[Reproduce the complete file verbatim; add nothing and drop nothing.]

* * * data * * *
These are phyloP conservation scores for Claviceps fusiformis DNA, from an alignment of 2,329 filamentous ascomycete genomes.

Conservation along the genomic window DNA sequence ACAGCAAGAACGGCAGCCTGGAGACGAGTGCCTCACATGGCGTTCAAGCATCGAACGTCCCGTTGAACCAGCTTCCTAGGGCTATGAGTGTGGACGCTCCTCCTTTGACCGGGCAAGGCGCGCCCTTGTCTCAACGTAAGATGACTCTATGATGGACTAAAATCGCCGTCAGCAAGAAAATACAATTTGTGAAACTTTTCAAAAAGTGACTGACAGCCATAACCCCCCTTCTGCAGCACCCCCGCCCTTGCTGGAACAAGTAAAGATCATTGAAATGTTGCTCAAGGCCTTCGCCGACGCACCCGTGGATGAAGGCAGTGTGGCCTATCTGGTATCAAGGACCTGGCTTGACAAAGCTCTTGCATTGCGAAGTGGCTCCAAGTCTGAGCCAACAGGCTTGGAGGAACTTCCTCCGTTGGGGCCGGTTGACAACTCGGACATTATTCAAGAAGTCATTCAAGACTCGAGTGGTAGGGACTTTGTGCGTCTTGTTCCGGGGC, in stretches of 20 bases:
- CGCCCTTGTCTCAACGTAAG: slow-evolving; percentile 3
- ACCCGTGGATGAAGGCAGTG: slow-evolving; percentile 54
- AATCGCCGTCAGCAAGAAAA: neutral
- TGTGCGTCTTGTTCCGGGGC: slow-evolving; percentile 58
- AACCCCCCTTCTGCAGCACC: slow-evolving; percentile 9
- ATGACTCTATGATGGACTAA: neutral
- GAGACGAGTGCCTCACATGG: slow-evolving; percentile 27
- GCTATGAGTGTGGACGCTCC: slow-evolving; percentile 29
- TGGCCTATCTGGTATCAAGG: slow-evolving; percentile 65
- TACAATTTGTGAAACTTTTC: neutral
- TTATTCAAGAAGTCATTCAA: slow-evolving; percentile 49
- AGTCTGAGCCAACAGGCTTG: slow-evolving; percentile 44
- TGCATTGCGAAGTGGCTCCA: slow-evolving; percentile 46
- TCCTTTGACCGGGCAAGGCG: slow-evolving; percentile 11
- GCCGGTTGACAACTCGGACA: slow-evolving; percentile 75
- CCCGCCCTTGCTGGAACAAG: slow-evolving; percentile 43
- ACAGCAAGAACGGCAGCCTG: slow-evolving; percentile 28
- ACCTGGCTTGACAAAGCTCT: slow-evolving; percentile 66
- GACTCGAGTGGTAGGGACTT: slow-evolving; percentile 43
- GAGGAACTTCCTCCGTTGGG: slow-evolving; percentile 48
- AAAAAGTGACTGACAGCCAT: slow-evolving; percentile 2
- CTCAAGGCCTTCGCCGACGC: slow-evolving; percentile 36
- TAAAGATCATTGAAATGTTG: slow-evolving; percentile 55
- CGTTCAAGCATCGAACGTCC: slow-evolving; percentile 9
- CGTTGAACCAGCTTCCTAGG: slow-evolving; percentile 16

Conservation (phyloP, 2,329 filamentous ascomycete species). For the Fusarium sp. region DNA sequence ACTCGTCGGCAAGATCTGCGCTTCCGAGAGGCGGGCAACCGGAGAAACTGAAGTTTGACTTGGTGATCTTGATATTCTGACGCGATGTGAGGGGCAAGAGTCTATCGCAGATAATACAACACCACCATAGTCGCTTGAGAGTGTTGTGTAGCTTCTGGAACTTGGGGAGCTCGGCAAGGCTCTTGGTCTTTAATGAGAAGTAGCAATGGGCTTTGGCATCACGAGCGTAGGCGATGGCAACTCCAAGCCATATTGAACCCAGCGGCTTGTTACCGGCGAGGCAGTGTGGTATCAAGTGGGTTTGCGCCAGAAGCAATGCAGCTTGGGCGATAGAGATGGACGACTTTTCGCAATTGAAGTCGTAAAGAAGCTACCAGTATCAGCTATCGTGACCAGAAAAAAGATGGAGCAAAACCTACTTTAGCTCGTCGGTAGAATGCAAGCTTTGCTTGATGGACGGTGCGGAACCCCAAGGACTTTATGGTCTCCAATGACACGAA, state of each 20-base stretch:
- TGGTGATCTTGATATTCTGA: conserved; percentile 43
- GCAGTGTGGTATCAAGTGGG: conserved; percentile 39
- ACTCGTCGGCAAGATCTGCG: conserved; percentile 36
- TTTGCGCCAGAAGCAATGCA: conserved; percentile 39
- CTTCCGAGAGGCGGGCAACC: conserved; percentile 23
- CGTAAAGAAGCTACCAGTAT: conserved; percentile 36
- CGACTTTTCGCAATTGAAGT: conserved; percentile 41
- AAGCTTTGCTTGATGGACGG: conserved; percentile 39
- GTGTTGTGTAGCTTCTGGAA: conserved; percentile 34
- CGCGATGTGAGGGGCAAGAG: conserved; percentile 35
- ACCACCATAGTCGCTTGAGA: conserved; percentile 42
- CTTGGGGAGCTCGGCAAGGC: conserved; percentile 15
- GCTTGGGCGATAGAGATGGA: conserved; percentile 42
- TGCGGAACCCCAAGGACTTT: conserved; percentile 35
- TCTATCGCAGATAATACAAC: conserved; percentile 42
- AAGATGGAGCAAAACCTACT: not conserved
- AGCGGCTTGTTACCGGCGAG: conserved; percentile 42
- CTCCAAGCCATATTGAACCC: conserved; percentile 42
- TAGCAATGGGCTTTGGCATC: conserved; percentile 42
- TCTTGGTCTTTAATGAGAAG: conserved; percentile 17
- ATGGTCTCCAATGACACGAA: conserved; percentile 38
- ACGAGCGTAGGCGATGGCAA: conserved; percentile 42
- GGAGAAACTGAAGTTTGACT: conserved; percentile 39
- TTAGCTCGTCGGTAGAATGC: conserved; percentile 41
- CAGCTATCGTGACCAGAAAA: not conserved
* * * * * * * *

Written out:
These are phyloP conservation scores for Claviceps fusiformis DNA, from an alignment of 2,329 filamentous ascomycete genomes.

Conservation along the genomic window DNA sequence ACAGCAAGAACGGCAGCCTGGAGACGAGTGCCTCACATGGCGTTCAAGCATCGAACGTCCCGTTGAACCAGCTTCCTAGGGCTATGAGTGTGGACGCTCCTCCTTTGACCGGGCAAGGCGCGCCCTTGTCTCAACGTAAGATGACTCTATGATGGACTAAAATCGCCGTCAGCAAGAAAATACAATTTGTGAAACTTTTCAAAAAGTGACTGACAGCCATAACCCCCCTTCTGCAGCACCCCCGCCCTTGCTGGAACAAGTAAAGATCATTGAAATGTTGCTCAAGGCCTTCGCCGACGCACCCGTGGATGAAGGCAGTGTGGCCTATCTGGTATCAAGGACCTGGCTTGACAAAGCTCTTGCATTGCGAAGTGGCTCCAAGTCTGAGCCAACAGGCTTGGAGGAACTTCCTCCGTTGGGGCCGGTTGACAACTCGGACATTATTCAAGAAGTCATTCAAGACTCGAGTGGTAGGGACTTTGTGCGTCTTGTTCCGGGGC, in stretches of 20 bases:
- CGCCCTTGTCTCAACGTAAG: slow-evolving; percentile 3
- ACCCGTGGATGAAGGCAGTG: slow-evolving; percentile 54
- AATCGCCGTCAGCAAGAAAA: neutral
- TGTGCGTCTTGTTCCGGGGC: slow-evolving; percentile 58
- AACCCCCCTTCTGCAGCACC: slow-evolving; percentile 9
- ATGACTCTATGATGGACTAA: neutral
- GAGACGAGTGCCTCACATGG: slow-evolving; percentile 27
- GCTATGAGTGTGGACGCTCC: slow-evolving; percentile 29
- TGGCCTATCTGGTATCAAGG: slow-evolving; percentile 65
- TACAATTTGTGAAACTTTTC: neutral
- TTATTCAAGAAGTCATTCAA: slow-evolving; percentile 49
- AGTCTGAGCCAACAGGCTTG: slow-evolving; percentile 44
- TGCATTGCGAAGTGGCTCCA: slow-evolving; percentile 46
- TCCTTTGACCGGGCAAGGCG: slow-evolving; percentile 11
- GCCGGTTGACAACTCGGACA: slow-evolving; percentile 75
- CCCGCCCTTGCTGGAACAAG: slow-evolving; percentile 43
- ACAGCAAGAACGGCAGCCTG: slow-evolving; percentile 28
- ACCTGGCTTGACAAAGCTCT: slow-evolving; percentile 66
- GACTCGAGTGGTAGGGACTT: slow-evolving; percentile 43
- GAGGAACTTCCTCCGTTGGG: slow-evolving; percentile 48
- AAAAAGTGACTGACAGCCAT: slow-evolving; percentile 2
- CTCAAGGCCTTCGCCGACGC: slow-evolving; percentile 36
- TAAAGATCATTGAAATGTTG: slow-evolving; percentile 55
- CGTTCAAGCATCGAACGTCC: slow-evolving; percentile 9
- CGTTGAACCAGCTTCCTAGG: slow-evolving; percentile 16

Conservation (phyloP, 2,329 filamentous ascomycete species). For the Fusarium sp. region DNA sequence ACTCGTCGGCAAGATCTGCGCTTCCGAGAGGCGGGCAACCGGAGAAACTGAAGTTTGACTTGGTGATCTTGATATTCTGACGCGATGTGAGGGGCAAGAGTCTATCGCAGATAATACAACACCACCATAGTCGCTTGAGAGTGTTGTGTAGCTTCTGGAACTTGGGGAGCTCGGCAAGGCTCTTGGTCTTTAATGAGAAGTAGCAATGGGCTTTGGCATCACGAGCGTAGGCGATGGCAACTCCAAGCCATATTGAACCCAGCGGCTTGTTACCGGCGAGGCAGTGTGGTATCAAGTGGGTTTGCGCCAGAAGCAATGCAGCTTGGGCGATAGAGATGGACGACTTTTCGCAATTGAAGTCGTAAAGAAGCTACCAGTATCAGCTATCGTGACCAGAAAAAAGATGGAGCAAAACCTACTTTAGCTCGTCGGTAGAATGCAAGCTTTGCTTGATGGACGGTGCGGAACCCCAAGGACTTTATGGTCTCCAATGACACGAA, state of each 20-base stretch:
- TGGTGATCTTGATATTCTGA: conserved; percentile 43
- GCAGTGTGGTATCAAGTGGG: conserved; percentile 39
- ACTCGTCGGCAAGATCTGCG: conserved; percentile 36
- TTTGCGCCAGAAGCAATGCA: conserved; percentile 39
- CTTCCGAGAGGCGGGCAACC: conserved; percentile 23
- CGTAAAGAAGCTACCAGTAT: conserved; percentile 36
- CGACTTTTCGCAATTGAAGT: conserved; percentile 41
- AAGCTTTGCTTGATGGACGG: conserved; percentile 39
- GTGTTGTGTAGCTTCTGGAA: conserved; percentile 34
- CGCGATGTGAGGGGCAAGAG: conserved; percentile 35
- ACCACCATAGTCGCTTGAGA: conserved; percentile 42
- CTTGGGGAGCTCGGCAAGGC: conserved; percentile 15
- GCTTGGGCGATAGAGATGGA: conserved; percentile 42
- TGCGGAACCCCAAGGACTTT: conserved; percentile 35
- TCTATCGCAGATAATACAAC: conserved; percentile 42
- AAGATGGAGCAAAACCTACT: not conserved
- AGCGGCTTGTTACCGGCGAG: conserved; percentile 42
- CTCCAAGCCATATTGAACCC: conserved; percentile 42
- TAGCAATGGGCTTTGGCATC: conserved; percentile 42
- TCTTGGTCTTTAATGAGAAG: conserved; percentile 17
- ATGGTCTCCAATGACACGAA: conserved; percentile 38
- ACGAGCGTAGGCGATGGCAA: conserved; percentile 42
- GGAGAAACTGAAGTTTGACT: conserved; percentile 39
- TTAGCTCGTCGGTAGAATGC: conserved; percentile 41
- CAGCTATCGTGACCAGAAAA: not conserved